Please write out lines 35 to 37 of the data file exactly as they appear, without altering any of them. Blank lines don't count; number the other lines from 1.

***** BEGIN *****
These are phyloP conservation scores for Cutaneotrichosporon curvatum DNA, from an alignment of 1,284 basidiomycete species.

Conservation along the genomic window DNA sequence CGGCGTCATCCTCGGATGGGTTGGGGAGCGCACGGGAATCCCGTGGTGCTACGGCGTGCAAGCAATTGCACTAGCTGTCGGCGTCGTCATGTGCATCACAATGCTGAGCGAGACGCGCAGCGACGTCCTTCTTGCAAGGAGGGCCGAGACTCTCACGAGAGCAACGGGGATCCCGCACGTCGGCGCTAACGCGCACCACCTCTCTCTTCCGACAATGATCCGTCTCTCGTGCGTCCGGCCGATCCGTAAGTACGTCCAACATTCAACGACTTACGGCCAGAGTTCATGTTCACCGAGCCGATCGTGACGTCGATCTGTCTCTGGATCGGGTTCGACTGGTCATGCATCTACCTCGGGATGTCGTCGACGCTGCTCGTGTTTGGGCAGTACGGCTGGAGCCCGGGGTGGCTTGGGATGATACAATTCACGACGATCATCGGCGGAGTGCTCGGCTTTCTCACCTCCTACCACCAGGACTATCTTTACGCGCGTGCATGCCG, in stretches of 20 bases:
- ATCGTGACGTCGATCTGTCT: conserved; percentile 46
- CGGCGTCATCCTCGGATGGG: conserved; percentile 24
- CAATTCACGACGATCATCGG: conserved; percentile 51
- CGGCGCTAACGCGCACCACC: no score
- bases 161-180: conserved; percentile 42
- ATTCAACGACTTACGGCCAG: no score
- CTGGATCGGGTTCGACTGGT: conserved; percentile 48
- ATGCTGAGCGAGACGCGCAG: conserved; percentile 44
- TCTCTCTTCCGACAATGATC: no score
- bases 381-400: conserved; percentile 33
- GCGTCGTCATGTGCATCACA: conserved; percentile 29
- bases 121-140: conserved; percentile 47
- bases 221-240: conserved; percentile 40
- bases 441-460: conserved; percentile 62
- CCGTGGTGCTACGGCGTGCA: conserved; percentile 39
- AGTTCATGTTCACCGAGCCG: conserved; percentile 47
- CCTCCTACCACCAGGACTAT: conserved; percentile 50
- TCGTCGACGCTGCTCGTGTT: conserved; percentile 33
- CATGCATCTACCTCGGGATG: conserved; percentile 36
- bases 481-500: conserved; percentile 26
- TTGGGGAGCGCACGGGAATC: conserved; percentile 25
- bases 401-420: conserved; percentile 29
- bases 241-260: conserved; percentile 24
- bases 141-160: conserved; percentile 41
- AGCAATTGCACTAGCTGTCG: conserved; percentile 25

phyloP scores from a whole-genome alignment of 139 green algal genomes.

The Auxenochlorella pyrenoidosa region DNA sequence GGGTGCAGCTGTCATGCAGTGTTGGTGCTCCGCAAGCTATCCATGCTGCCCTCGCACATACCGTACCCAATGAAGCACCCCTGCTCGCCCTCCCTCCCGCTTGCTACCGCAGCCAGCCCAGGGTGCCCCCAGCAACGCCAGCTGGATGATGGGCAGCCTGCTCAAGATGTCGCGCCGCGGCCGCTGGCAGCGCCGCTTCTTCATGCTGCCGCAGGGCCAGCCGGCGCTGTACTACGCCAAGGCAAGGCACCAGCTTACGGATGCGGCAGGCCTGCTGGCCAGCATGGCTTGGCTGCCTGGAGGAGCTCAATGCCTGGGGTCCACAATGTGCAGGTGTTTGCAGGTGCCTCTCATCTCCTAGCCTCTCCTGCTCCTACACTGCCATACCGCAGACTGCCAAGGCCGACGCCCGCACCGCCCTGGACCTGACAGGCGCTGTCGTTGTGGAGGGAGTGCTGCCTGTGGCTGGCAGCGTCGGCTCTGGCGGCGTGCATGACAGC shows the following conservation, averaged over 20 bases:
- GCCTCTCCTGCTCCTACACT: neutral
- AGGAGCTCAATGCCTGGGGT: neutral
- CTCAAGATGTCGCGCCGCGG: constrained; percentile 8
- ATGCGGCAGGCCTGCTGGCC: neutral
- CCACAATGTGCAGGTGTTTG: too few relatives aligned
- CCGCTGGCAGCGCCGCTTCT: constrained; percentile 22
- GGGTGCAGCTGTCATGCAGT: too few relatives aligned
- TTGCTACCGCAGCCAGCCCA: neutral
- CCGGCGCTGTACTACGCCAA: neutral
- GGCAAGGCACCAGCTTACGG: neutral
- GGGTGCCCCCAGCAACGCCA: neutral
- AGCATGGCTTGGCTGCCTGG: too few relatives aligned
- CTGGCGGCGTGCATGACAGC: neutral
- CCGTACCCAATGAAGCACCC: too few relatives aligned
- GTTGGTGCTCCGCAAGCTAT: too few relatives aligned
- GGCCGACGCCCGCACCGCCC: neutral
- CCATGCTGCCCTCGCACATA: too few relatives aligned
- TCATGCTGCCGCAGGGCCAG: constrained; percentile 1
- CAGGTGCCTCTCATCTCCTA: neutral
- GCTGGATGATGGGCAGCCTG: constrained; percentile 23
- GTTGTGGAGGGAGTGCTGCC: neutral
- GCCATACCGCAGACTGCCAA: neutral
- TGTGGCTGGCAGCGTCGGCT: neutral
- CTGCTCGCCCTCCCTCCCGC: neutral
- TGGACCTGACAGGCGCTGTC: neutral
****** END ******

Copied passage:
- CCGCTGGCAGCGCCGCTTCT: constrained; percentile 22
- GGGTGCAGCTGTCATGCAGT: too few relatives aligned
- TTGCTACCGCAGCCAGCCCA: neutral